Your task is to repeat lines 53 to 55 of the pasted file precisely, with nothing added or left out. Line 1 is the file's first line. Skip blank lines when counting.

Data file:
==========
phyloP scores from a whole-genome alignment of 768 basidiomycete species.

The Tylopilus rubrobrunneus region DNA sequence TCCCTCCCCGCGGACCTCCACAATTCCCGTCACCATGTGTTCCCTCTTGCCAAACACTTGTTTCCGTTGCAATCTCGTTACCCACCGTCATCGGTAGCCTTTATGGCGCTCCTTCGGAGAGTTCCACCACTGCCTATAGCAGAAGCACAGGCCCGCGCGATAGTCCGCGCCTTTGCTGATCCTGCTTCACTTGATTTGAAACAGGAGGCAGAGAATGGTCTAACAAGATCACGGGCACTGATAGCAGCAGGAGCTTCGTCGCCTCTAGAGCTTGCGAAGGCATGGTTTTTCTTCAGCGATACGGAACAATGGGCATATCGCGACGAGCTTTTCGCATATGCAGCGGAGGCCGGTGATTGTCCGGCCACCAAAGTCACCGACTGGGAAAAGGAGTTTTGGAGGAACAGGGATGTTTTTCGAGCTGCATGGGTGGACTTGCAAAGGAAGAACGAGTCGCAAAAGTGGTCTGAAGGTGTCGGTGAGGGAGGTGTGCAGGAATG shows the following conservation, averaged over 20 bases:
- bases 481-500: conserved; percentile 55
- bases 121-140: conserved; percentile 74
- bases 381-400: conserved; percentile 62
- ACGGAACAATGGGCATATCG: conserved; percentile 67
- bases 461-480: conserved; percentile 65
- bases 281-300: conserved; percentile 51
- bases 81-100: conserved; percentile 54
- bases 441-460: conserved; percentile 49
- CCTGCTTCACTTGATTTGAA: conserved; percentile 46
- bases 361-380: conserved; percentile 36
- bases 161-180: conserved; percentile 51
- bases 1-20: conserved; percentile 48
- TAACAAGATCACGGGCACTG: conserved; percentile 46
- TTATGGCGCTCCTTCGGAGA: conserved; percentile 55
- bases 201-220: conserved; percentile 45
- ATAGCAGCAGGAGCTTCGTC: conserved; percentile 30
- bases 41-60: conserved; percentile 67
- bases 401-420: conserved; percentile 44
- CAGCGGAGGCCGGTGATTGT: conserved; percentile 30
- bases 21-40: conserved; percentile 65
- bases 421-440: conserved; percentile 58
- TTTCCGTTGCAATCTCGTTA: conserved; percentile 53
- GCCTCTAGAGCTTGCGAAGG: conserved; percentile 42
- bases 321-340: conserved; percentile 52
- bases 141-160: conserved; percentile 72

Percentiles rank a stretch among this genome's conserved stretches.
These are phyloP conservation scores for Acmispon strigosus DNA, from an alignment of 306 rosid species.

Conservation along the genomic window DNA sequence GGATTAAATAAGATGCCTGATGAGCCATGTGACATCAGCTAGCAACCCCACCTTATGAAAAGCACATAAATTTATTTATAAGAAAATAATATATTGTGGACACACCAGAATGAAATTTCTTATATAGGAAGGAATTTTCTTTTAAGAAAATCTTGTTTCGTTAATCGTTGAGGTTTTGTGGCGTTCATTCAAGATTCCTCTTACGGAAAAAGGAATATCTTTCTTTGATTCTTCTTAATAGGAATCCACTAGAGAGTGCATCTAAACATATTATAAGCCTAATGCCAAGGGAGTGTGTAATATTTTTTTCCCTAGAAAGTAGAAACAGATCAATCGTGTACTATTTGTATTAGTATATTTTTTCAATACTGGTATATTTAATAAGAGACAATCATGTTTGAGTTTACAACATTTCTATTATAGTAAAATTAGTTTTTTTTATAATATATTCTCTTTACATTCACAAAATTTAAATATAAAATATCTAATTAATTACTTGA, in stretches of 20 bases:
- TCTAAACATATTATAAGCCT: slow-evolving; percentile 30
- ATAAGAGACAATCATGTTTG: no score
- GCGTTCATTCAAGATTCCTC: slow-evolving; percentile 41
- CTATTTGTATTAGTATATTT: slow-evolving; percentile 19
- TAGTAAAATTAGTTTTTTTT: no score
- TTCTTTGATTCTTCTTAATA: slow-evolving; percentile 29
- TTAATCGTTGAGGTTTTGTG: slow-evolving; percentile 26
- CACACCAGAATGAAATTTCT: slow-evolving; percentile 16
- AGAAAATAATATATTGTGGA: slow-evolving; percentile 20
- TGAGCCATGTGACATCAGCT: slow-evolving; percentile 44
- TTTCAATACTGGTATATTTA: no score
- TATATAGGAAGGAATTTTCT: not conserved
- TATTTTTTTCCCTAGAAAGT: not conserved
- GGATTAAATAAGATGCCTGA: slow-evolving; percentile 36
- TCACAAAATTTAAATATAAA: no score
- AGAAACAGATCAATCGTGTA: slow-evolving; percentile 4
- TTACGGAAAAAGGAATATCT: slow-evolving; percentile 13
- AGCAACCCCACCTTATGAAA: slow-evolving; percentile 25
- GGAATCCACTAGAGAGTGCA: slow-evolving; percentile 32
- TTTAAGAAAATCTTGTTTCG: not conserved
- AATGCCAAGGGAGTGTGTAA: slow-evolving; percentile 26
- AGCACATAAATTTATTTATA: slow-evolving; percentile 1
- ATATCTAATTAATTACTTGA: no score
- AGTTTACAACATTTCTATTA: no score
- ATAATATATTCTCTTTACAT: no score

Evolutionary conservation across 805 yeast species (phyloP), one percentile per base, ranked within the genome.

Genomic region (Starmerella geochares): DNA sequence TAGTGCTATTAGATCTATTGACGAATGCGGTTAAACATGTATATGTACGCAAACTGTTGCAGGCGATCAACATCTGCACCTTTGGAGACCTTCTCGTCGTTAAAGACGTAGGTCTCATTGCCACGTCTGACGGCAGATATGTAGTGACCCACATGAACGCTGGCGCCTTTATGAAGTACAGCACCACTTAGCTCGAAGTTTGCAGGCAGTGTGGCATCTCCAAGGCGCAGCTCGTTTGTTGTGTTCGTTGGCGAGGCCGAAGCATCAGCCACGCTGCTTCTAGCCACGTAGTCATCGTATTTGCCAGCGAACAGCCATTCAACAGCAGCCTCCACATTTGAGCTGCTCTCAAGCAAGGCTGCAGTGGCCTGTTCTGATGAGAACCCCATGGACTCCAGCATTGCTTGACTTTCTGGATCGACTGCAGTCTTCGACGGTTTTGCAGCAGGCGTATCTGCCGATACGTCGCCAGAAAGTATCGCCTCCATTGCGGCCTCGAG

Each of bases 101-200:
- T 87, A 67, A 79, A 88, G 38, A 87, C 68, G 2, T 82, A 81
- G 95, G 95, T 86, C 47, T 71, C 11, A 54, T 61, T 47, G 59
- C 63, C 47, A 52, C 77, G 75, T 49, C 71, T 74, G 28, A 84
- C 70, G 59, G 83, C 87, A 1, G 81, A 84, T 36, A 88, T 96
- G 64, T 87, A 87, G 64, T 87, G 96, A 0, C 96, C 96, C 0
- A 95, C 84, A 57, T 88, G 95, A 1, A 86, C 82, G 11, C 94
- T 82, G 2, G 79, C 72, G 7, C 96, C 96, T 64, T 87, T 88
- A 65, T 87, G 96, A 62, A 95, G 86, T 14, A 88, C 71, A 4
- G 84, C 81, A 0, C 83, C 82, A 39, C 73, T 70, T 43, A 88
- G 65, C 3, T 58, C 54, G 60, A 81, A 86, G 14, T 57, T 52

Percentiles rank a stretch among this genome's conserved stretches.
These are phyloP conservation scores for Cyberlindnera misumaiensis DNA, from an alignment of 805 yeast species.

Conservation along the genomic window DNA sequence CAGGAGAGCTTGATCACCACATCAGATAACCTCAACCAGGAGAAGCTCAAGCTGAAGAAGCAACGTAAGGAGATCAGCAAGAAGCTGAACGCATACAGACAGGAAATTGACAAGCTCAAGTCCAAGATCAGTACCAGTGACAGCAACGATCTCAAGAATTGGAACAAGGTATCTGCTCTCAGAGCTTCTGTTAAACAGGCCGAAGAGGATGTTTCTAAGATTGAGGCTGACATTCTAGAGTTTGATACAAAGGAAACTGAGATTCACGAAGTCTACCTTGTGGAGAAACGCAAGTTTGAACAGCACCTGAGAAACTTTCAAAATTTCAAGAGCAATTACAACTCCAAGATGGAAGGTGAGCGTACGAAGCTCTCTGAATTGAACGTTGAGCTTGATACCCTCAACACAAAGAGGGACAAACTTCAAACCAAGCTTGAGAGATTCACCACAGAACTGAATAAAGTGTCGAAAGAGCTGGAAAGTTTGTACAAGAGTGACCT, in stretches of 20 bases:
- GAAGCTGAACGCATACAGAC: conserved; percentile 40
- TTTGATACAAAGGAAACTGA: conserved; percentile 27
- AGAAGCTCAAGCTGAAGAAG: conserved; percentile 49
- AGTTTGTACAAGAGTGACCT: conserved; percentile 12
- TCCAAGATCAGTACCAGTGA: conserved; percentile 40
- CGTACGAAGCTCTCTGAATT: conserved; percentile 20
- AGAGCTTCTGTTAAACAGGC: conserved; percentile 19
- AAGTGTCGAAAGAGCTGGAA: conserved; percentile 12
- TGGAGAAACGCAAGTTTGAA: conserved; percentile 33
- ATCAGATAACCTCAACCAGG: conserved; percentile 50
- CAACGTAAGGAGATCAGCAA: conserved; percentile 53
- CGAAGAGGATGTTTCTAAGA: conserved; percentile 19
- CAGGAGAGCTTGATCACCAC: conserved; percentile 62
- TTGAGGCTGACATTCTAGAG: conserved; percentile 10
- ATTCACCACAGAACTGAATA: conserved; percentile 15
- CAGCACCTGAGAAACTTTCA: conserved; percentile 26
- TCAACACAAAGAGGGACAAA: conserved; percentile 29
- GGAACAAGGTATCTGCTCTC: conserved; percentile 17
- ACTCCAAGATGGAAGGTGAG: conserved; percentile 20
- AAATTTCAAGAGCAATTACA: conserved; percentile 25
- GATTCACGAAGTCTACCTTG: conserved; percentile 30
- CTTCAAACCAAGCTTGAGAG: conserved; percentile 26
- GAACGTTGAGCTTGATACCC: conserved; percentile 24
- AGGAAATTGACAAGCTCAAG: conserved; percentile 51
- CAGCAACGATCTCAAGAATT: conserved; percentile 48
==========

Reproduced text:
- ATATCTAATTAATTACTTGA: no score
- AGTTTACAACATTTCTATTA: no score
- ATAATATATTCTCTTTACAT: no score